Sometimes, when you are in and at your absolute worst, you are given the undeserved gift of unconditional love. This is not void of consequences or painful lessons, but rather, the power needed to walk those things out into a better place. It upholds the heralded truth that declares: no matter how badly you blow it, there is still a seat for you at the table; still a robe and a ring awaiting you; still a feast prepared for you. And beloved ones, who know the worst yet believe the best, passing the plate of grace right into your humbled hands.
Sometimes, we receive an invitation to the house of mourning. It’s not a gathering most would want to attend. You’ll find that only those whom are familiar with the frantic cursive of pain can RSVP. Those who have wailing rooms in their own homes. Those who know the holy ground of grief and devastation, and instead of shrinking back in fear, take off their shoes and enter lightly. Those who make a circle around death and breath into it until life returns, even while bearing their own crucifixes. That medley of lament and travail is other worldly. Eerily primitive, yet gloriously transcendent. It’s the funeral dirge that attributes honor to what’s been lost, and the wedding waltz that resurrects what is to remain. How we are able to feast and mourn simultaneously, is beyond me. How He prepares a table for us in the midst of our enemies — incomprehensible. I mean, truly…only God.
I’m thankful for food that is salted with truth and peppered with prevailing faith. Food that has been prepared by hands that know how to open with thanksgiving, and also how to curl a fist and beat back darkness. Hands that know both lack and plenty, and conclude it’s all best in good company. Hands that know how it feels to have precious things torn from them, and eternal things handed back, holding and releasing as He gives and takes away. When it’s said that we lift up holy hands, this is why it’s holy: sanctified suffering, severe mercy, and overwhelming goodness. All these things buoy above the mystery of the unspoken and unknown.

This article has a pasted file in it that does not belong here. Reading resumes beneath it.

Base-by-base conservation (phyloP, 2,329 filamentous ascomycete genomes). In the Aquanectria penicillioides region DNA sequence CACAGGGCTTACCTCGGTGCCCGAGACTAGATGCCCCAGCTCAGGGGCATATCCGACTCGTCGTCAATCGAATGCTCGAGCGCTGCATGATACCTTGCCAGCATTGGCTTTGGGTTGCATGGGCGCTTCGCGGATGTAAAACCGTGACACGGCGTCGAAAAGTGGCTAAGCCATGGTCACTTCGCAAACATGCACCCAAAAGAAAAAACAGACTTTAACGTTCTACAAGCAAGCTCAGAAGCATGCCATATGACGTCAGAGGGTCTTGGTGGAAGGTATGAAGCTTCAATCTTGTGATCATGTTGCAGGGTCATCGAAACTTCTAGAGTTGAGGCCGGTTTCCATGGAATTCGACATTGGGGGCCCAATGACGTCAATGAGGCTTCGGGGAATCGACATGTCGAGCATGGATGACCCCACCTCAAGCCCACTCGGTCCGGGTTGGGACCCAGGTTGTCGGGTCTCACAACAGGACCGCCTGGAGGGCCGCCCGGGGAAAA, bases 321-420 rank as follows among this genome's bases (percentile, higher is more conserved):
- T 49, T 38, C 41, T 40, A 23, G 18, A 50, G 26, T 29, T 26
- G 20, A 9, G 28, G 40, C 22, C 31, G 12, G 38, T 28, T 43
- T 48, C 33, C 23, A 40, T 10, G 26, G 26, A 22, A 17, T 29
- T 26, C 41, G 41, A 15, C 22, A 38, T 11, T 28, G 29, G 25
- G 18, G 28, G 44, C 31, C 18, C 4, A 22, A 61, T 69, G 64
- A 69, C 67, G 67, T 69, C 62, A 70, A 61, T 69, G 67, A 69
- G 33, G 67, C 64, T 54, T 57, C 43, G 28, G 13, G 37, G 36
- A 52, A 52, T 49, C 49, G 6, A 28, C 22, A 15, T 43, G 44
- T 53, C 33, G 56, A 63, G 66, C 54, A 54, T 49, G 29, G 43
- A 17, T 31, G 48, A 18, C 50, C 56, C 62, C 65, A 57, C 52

I am one misfit at the table I overturned, only to have it reset before me. One who refused to sit still and know He is God. Yet love that seeks out and gathers at the highways and byways has secured my place, no matter how haggard my soul. In fact, the more wretched the palette, the sweeter the taste of the delicacy of love. I have tasted something so divine, it has left me no choice but to sit and dine. To show up, no matter my mess. If He says I am welcomed, and wanted, who am I to refuse Him? With friends who call me sister, how could I break fellowship like this? I’ll break bread instead, and sip the wine, and give the hard yet flowing thanks among hearts who know how deep a communion this really is.